Hush (2016)

Hush_2016_poster

Hush is half a great home invasion/slasher thriller with a nice twist. The other half? Not so much.

Co-written and directed by Mike Flanagan, who previously found success with the better-than-expected Oculus back in 2013, Hush tells the story of Maddie (Katie Siegel, who co-wrote the script), a writer who lost her hearing and speech following a bout of illness in her youth. She’s published her first book and lives alone in a secluded area trying to finish off her second and to forget about a former boyfriend. One night, a mysterious masked assailant (John Gallagher Jr) appears at her house, intent on terrifying the poor young woman before killing her.

It’s a simple premise without much of a need for any explanation, but the deaf and mute protagonist certainly does add an interesting wrinkle to the well-trodden genre. Not being able to hear danger when it’s right behind you, and of course, not being able to scream, does create a sense of terror audiences aren’t as used to seeing. It makes us realise just how vulnerable we become when we can’t hear and can’t speak — something as simple as calling the police becomes a challenge, and you immediately become at a disadvantage to whoever is trying to hunt you down. I like how Flanagan would occasionally switch to Maddie’s point of view — well, kind of — so that the sound is heavily muted, providing a nice contrast to the hysteria of the fight for survival.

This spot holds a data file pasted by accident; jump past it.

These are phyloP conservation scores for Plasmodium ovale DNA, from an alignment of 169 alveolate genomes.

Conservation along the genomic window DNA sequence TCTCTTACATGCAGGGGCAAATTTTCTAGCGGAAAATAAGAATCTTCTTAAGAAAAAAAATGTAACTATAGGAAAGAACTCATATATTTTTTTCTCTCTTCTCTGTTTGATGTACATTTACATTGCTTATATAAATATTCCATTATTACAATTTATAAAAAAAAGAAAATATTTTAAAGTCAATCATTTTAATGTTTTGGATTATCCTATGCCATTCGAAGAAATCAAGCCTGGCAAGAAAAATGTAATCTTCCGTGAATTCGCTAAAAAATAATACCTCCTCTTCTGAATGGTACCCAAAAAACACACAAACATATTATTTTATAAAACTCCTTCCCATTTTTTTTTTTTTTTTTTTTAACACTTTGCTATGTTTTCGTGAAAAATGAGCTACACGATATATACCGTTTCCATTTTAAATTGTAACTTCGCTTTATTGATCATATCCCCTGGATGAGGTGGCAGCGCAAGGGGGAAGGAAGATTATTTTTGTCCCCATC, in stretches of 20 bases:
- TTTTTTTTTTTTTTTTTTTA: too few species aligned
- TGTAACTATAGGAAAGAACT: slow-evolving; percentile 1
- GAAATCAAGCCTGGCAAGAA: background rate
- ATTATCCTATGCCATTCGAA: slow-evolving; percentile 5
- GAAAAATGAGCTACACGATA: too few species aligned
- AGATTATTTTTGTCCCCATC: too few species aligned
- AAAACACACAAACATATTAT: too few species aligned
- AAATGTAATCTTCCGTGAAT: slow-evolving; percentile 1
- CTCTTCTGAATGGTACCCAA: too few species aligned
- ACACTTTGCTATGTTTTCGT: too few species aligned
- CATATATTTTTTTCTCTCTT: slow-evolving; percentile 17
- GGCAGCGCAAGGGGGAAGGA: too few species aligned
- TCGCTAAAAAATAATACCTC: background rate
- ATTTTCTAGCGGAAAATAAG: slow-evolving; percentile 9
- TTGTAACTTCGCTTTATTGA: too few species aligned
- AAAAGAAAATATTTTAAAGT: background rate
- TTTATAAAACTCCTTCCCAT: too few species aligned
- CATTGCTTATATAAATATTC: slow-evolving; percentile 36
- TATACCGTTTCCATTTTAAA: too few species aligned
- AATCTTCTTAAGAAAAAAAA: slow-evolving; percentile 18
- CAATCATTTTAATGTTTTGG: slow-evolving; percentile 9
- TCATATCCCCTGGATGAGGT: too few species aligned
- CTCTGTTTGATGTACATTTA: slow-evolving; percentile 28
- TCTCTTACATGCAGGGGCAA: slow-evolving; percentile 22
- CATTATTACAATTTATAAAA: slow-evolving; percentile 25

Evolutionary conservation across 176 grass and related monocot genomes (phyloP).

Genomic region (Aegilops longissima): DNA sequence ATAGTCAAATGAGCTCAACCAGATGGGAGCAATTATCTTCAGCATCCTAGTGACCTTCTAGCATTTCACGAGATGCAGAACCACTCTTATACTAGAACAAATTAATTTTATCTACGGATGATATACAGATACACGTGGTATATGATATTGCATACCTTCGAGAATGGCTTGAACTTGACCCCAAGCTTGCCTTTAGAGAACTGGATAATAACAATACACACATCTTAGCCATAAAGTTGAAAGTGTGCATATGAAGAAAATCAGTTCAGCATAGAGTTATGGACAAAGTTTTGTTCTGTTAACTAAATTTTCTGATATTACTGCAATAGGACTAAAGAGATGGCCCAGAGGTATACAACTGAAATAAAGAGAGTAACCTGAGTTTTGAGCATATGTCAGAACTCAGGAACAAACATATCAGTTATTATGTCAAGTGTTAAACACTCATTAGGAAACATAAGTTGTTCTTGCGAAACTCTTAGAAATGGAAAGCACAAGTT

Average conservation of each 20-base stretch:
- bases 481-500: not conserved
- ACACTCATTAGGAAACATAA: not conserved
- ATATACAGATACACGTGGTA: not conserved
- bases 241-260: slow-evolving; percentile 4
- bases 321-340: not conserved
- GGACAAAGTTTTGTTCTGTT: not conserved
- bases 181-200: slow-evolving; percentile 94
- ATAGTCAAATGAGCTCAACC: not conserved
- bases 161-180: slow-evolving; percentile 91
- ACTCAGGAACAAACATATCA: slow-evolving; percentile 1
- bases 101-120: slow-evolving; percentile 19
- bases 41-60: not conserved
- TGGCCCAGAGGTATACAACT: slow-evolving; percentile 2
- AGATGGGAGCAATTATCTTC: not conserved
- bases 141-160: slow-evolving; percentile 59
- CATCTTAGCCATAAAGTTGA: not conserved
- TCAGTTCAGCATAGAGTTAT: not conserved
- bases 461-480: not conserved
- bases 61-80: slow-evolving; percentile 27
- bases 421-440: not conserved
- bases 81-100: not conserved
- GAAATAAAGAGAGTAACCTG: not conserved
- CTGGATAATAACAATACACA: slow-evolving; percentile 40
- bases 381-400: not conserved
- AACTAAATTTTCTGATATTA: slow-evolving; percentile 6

For at least the first half of the movie, probably even two-thirds, Hush is an effective thriller thanks to the premise and some skillful execution from Flanagan. Gallagher Jr is fantastic as the creepy antagonist, quite a revelation given that he plays completely different characters in the only two other things I’ve seen him in — The Newsroom (on TV) and more recently, 10 Cloverfield Lane.

Unfortunately, at some point in the second half of the film, the pace and tension begins to lag, and Flanagan begins resorting to my pet hate for such thrillers — relying on the stupidity of the characters to come up with ways to create more tension and prolong the running time (the film’s only 81 minutes, by the way). The thing is, Maddie actually seemed like quite an intelligent person up until that point, but then suddenly turns into a moron who gives up about a dozen chances to escape and kill the assailant, who also suddenly becomes dim-witted so as to match her. On top of that, the film begins to toss in a bunch of cheap tricks before limping to a predictable and nonsensical climax.

It’s a real shame, because you tend to remember movies like this for the bad taste it leaves in your mouth rather than all the good that came before it. By the time the credits started rolling, I had gone from really enjoying Hush to rather disliking it. Writing this review, however, as put things in a bit more perspective, and the positives of the movie have risen back to the surface. The film does start off well and has some nice moments and effective atmosphere, and because of that it still has more going for it than the majority of movies in the genre.

3 stars out of 5

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